At Thursday, June 30, 2005 11:56:00 AM, Blogger Mickey McLean said...

Roch, you say this Candian law only applies to slurs, but in these cases the sincerely expressed religious beliefs of Christians are being incorrectly interpreted as slurs. And as a Christian, I am neither trying to target or persecute anyone. I'm only wanting to protect my right and the right of other Christians to be able to freely articulate beliefs that are based on the Bible.

 
At Thursday, June 30, 2005 12:08:00 PM, Blogger Roch101 said...

I see a lot of "I'm pretty sure" and "in these cases" but no specifics. Anybody have anything other than unsubstantiated rhetoric to support their claims?

"I am neither trying to target or persecute anyone." No, Mickey, you are indeed advocating for limiting the legal rights of a certain group, thereby targeting and persecuting them. Not very Christ-like.

 
At Thursday, June 30, 2005 12:38:00 PM, Anonymous Alex Samuels said...

roch101,

According to your last comment, it appears that you are saying that Mickey is not being very "Christlike" over this issue. Are you a Christian?

 
At Thursday, June 30, 2005 12:45:00 PM, Blogger Roch101 said...

"Are you a Christian?"

Aside from diverting attention away from the points I made, why does it matter?

 
At Thursday, June 30, 2005 1:19:00 PM, Blogger Mickey McLean said...

OK, Roch, here are some examples:

From http://www.nationalreview.com/comment
/bernstein200312020910.asp:

. . . it has apparently become illegal in Canada to advocate traditional Christian opposition to homosexual sex. For example, the Saskatchewan Human Rights Commission ordered the Saskatoon Star Phoenix and Hugh Owens to each pay $1,500 to each of three gay activists as damages for publication of an advertisement, placed by Owens, which conveyed the message that the Bible condemns homosexual acts.

In another incident, after Toronto print-shop owner Scott Brockie refused on religious grounds to print letterhead for a gay-activist group, the local human-rights commission ordered him to pay the group $5,000, print the requested material, and apologize to the group's leaders. Brockie, who always accepted print jobs from individual gay customers, and even did pro-bono work for a local AIDS group, is fighting the decision on religious-freedom grounds.


And from http://www.canadianchristianity.com/cgi-bin/na.cgi?nationalupdates/050616kempling

THE B.C. COURT of Appeals has upheld the B.C. Supreme Court's ruling that Chris Kempling committed "conduct unbecoming of a teacher" by publicly expressing his disapproval of homosexuality outside of a school context. The court handed down its decision June 13.

The BC College of Teachers suspended Kempling because it said the opinions expressed in his writings, mostly letters to the editor of a local newspaper, would have an impact in the school. The Quesnel public school counselor, a Christian, is currently driving a dump truck to pay the bills while he serves a separate suspension for a letter he wrote about the Christian Heritage Party objecting to Bill C-38, the federal government's same-sex marriage bill.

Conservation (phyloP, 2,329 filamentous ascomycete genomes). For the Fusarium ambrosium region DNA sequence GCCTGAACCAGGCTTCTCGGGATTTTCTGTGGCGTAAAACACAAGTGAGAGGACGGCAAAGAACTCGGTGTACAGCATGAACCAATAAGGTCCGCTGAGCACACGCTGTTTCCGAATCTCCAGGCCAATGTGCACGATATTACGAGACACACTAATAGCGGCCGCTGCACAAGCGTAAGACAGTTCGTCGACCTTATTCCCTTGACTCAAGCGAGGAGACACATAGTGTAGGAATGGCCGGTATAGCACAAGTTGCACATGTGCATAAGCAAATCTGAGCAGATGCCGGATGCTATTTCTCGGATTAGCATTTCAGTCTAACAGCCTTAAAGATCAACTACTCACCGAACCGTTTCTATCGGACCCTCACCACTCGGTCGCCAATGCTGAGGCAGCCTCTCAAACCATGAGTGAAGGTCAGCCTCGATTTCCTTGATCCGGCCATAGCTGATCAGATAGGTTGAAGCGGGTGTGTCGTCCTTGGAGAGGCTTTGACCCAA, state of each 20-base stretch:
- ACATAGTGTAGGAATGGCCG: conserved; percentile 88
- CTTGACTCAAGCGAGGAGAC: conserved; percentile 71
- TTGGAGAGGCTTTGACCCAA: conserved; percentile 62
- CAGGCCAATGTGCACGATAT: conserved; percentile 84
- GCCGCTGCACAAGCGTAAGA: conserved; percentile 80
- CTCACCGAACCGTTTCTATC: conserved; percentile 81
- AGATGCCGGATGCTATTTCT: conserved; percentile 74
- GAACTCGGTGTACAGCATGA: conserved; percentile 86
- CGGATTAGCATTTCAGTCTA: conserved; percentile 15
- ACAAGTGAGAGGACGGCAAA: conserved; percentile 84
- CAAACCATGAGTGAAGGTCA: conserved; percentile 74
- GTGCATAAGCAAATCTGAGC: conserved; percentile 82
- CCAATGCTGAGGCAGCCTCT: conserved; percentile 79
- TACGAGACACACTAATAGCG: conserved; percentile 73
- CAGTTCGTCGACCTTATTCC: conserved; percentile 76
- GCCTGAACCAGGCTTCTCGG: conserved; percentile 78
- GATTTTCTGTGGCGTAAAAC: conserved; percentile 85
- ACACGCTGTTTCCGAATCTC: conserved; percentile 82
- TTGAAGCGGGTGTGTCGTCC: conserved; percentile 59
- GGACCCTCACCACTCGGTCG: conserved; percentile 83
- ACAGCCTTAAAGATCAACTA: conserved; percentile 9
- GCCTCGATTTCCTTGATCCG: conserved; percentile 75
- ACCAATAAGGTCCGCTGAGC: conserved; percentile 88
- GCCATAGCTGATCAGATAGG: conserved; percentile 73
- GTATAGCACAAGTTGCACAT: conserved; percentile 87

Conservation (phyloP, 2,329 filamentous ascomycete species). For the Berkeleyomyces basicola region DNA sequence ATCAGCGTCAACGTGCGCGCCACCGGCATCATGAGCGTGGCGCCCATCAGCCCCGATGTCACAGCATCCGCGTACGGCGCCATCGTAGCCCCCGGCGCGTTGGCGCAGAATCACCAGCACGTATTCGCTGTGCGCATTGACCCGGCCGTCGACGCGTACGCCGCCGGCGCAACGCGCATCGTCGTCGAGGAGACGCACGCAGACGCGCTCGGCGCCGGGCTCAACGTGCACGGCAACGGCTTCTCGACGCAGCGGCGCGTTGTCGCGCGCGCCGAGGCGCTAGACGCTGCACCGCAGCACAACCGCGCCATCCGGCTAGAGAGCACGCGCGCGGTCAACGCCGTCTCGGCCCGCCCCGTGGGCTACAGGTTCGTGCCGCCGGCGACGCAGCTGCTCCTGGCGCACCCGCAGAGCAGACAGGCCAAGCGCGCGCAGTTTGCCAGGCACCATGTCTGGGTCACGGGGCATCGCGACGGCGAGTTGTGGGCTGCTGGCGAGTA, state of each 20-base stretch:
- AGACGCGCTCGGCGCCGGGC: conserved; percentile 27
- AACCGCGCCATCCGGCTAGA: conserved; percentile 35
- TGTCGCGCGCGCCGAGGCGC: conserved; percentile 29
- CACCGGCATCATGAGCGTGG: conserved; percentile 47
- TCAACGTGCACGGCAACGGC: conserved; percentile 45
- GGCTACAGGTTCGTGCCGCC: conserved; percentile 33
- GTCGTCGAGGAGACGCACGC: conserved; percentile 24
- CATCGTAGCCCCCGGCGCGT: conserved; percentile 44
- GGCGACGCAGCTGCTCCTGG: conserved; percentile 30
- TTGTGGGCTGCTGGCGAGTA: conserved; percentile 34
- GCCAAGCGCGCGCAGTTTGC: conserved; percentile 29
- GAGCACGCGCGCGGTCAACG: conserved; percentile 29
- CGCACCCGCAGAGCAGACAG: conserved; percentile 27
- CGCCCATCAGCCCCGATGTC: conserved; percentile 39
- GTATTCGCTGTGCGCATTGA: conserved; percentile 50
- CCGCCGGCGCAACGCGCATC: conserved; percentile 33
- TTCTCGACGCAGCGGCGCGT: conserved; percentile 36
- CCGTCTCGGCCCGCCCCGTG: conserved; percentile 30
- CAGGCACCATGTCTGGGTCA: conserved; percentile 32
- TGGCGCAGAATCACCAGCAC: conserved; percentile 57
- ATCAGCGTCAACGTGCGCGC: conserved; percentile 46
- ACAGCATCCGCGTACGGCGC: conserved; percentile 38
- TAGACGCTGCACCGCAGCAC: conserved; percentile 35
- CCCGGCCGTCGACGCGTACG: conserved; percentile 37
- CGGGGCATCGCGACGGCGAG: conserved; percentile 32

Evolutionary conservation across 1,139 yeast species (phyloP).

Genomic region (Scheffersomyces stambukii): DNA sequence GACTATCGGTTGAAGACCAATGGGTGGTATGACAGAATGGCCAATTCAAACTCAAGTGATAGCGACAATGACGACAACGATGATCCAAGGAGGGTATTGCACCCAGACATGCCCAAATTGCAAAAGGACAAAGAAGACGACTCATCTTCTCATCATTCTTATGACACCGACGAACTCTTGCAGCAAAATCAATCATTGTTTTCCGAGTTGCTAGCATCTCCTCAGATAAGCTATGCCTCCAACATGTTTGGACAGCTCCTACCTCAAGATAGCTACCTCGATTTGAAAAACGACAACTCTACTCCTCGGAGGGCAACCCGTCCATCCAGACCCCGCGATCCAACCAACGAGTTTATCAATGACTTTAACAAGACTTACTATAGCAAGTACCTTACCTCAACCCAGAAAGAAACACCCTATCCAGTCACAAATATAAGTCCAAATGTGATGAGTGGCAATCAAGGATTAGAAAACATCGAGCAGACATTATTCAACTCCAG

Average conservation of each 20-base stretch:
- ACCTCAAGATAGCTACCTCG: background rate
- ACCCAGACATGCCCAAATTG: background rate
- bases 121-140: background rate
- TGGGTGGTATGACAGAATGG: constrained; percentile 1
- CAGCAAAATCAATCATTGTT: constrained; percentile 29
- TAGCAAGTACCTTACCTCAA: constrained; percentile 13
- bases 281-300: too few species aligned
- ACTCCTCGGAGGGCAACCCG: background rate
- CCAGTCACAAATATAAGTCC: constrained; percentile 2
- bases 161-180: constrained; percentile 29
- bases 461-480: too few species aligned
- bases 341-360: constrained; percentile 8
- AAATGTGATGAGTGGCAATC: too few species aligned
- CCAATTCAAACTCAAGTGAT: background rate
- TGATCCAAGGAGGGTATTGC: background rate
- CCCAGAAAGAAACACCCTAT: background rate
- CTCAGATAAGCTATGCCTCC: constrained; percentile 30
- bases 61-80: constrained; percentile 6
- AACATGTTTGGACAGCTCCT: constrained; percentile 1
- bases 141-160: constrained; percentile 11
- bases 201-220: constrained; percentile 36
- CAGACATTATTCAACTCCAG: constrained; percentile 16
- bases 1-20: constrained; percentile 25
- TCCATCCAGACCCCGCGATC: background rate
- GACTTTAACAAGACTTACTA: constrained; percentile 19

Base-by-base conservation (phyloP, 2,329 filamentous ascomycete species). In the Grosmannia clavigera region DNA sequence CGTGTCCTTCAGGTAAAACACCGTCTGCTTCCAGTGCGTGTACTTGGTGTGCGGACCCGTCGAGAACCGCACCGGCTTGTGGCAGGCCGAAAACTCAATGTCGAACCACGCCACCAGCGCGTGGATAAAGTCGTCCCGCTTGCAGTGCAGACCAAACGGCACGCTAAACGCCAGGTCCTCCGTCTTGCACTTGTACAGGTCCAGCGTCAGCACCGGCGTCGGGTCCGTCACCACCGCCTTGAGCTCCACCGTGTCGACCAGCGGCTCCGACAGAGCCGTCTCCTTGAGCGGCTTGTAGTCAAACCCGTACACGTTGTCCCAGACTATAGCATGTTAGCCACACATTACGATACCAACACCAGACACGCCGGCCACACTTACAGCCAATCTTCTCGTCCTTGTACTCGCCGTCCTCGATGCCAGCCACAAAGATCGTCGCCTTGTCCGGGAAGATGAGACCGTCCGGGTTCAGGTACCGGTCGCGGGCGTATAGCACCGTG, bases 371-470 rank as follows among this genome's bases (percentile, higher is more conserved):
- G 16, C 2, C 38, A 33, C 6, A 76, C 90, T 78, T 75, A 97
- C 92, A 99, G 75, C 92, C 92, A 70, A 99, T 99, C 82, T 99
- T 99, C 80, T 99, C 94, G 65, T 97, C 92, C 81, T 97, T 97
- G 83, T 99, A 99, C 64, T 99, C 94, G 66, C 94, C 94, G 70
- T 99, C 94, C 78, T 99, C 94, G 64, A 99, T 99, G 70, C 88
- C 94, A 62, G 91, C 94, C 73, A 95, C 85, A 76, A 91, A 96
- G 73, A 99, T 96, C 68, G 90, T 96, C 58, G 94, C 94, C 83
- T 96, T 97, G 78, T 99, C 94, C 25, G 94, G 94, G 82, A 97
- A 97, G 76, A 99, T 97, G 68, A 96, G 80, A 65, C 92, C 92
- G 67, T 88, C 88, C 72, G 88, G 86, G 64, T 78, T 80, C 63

At Thursday, June 30, 2005 1:22:00 PM, Anonymous Alex Samuels said...

roch101,

You diverted attention from the argument the moment you started judging Mickey's personal character in relation to the discussion. If Mickey is not being "Christlike," I'm trying to determine if you believe you are being "Christlike" from your point of view. I simply went to the heart of the matter by asking, "Are you a Christian?"

You see, I am a Christian and I think it helps other people to have that information when we are debating a particular point of view. They know where I'm coming from. I was just wondering where you are "coming from?" But, if it doesn't matter to you. . . Why bring up the point about Mickey's "Christlikeness?"

 
At Thursday, June 30, 2005 3:21:00 PM, Anonymous Anonymous said...

Wait a minute! Roch says:

"No, Mickey, you are indeed advocating for limiting the legal rights of a certain group, thereby targeting and persecuting them. Not very Christ-like."

Canadian judges are telling churches and other entities which parts of the Bible they are not allowed to mention and Roch doesn't consider this targeting and persecution??????????????
Was that a joke Roch?

But to answer your question, Roch, YES!!!! it is VERY Christ-like to reference the Bible. Christ did so, often.

the Heckler

 
At Thursday, June 30, 2005 3:57:00 PM, Blogger Roch101 said...

Whoo, boy. Where to begin? First of all, I was not aware of the extent of the Canadian laws. After lunching with a pastor who has family and professional ties to Canada and after reading Mickey's sources, I admit, I underestimated the reach of Canada's laws. I appreciate the education.

Still, as Mickey's sources note, these laws are squelching free speech across the political spectrum and are by no means targeting just religious people or religious speech. So I still don't buy the assertion that the Heckler makes that churches are being targeted for persecution. It's not a anti-religous issue.

Also, anyone familiar with my professional activities will hopefully have some indication of where I stand on free expression. In a nut shell, the more the better. Of course, I wonder if the commenters here remain such strong advocates for free speech when the speech in question does not align with their views. Perhaps that's another discussion.